The Phils rolled off ten wins in a row this month thanks to a fantastic effort all-around. All the fantasticness was enough to make me wonder what group of Phillies it was that had picked things up the most all-around.

Here’s a look at the runs the Phillies scored and allowed during the ten-game winning streak and over the other 82 games of the season as well as the rates the starting and relief pitchers allowed runs per game (nothing in this post includes the results from last night’s game):

  R RA RA SP RA RP
10-game
streak
5.70 2.60 1.80 0.80
Other 82
games
5.33 4.91 3.26 1.66

First of all, whoever it was it wasn’t the hitters. The offense scored more runs per game over the ten-game winning streak, but not by a whole lot. The Phillies were much better at preventing runs as they cut their rate of allowing runs nearly in half.

The starters are relievers were both awesome over the streak. The numbers above make it look like the relievers were a little better because they cut their rate down in the streak more than the starters did. The relief pitchers allowed less than half of their runs per inning. The starters cut the number down a lot as well, but not in half.

I don’t think you want to conclude that it was the relievers who had the bigger impact from that, though, because the fact is that the starters threw a lot more innings per game during the streak than they did over the 10-game winning streak.

The starting pitchers were fantastic. Here’s what they did in their ten starts in the win streak compared to their other 82 starts for the year.

  ERA Ratio
10-game
streak
2.60 0.95
Other 82
games
5.04 1.44

And, for both the starters and relievers, here’s a look at how many innings per game they pitched during the streak and the rest of the season and their rates of runs allowed per inning:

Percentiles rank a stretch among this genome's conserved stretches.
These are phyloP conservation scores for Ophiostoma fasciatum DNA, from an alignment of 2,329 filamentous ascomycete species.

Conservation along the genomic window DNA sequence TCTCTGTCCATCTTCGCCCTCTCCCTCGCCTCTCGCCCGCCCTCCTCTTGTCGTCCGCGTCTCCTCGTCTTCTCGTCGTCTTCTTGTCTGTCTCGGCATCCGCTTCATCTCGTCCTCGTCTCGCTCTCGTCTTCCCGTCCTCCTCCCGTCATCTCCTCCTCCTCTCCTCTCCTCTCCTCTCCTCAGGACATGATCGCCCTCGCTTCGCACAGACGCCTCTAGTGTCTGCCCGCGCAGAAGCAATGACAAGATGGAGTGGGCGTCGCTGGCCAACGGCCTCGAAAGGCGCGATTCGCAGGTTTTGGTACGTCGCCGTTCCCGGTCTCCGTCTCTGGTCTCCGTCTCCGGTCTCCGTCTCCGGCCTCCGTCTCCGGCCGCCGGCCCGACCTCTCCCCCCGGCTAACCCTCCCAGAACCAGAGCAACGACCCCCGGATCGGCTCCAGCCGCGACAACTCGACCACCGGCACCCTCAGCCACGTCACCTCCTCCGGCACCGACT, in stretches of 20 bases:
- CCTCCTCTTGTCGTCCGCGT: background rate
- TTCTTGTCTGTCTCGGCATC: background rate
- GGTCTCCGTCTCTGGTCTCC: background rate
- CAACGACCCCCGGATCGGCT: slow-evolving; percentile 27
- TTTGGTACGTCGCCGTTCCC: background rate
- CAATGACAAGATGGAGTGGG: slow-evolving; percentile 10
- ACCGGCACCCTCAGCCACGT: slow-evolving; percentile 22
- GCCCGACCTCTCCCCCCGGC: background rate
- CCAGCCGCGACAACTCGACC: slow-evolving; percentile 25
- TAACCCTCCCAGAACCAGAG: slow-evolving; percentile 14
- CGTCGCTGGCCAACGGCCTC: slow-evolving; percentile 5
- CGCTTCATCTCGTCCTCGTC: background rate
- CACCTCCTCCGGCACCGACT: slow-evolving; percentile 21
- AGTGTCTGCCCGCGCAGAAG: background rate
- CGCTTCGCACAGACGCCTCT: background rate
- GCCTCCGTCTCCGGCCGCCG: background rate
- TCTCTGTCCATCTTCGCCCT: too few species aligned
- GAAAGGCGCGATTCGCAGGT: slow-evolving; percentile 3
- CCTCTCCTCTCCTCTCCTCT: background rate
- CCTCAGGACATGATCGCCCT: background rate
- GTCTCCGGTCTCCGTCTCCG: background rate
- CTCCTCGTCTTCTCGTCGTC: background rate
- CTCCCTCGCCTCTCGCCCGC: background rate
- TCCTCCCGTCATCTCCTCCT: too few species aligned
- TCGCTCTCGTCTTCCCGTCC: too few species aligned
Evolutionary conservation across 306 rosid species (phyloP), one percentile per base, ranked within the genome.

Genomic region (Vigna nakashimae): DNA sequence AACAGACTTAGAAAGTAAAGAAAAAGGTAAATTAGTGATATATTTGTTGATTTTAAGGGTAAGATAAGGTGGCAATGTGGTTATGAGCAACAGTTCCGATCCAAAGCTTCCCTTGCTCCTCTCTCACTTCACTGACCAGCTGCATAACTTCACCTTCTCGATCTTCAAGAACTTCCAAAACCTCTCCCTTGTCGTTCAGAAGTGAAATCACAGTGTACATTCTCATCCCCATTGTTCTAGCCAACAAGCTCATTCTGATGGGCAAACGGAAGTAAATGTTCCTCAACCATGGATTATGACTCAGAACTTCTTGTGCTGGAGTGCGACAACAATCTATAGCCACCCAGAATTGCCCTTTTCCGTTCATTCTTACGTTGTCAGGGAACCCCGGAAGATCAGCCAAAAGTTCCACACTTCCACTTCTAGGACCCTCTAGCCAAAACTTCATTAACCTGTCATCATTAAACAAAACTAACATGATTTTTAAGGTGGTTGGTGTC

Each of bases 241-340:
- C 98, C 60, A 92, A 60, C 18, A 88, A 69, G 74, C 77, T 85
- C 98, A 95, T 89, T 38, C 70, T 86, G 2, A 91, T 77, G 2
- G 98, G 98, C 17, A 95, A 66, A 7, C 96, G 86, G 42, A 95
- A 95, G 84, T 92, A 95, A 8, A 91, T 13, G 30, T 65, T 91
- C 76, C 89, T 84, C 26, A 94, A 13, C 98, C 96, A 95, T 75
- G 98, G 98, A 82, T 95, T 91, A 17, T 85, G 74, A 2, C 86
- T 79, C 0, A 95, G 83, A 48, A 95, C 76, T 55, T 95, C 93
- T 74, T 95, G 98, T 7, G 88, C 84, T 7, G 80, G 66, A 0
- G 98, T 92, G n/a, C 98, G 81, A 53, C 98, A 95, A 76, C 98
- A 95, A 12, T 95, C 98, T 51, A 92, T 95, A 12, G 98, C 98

Starters

Relievers
  IP per G R per IP IP per G R per IP
10-game
streak
6.23 .29 3.47 .23
Other 82
games
5.75 .57 3.29 .50

There were more innings pitched per game during the streak than there were the other 82 games of the season. For one thing, ten wins means ten times you have to pitch at least nine innings to win the game (if it’s not called early). They also played a 13 inning game against the Cubs and a 12 inning came against the Marlins. The starters were definitely going deeper into games, but the relievers were also called on to throw more innings than they had over the rest of the year. By percentages, the starters threw about 64.2% of the innings during the streak (leaving about 35.8% to the relievers), which is a little higher than the percentage of the innings they pitched during the other games. During the other 82 games the starters had thrown about 63.6% of the innings while the relievers threw about 36.4% of the innings.

Both the starters and relievers were pitching more in the streak than they did outside the streak. For the starters it was a little bit more of a difference. They were throwing about 108.3% of their innings per game compared to 107.4% of the relievers innings per game. It was the relievers, though, that cut their rate of runs allowed per inning more dramatically in the streak. The relievers rate of .23 runs per inning over the ten games is less than half of what it was during the other 82 games of the season. For the starters the rate of runs allowed per inning is also much improved, but not quite cut in half.

So I think the question of who improved more during the streak is still a little up in the air. Before looking into it I would have guessed the starters. Both groups pitched very well and both pitched more than they were used to. The starters gave a few more extra innings and the relievers increased their effectiveness at preventing runs by a little more. The case for the relievers may be a little stronger, though, given that both groups were throwing more innings and the pen cut their rate of allowing runs more dramatically.

The Phillies put Durbin and Romero on the DL and called up Tyler Walker and Andrew Carpenter. The move leaves Scott Eyre as the only lefty in the pen for the Phils. Walker had been designated for assignment on July 17 and was not picked up by another team. He had been assigned to Triple-A on Wednesday.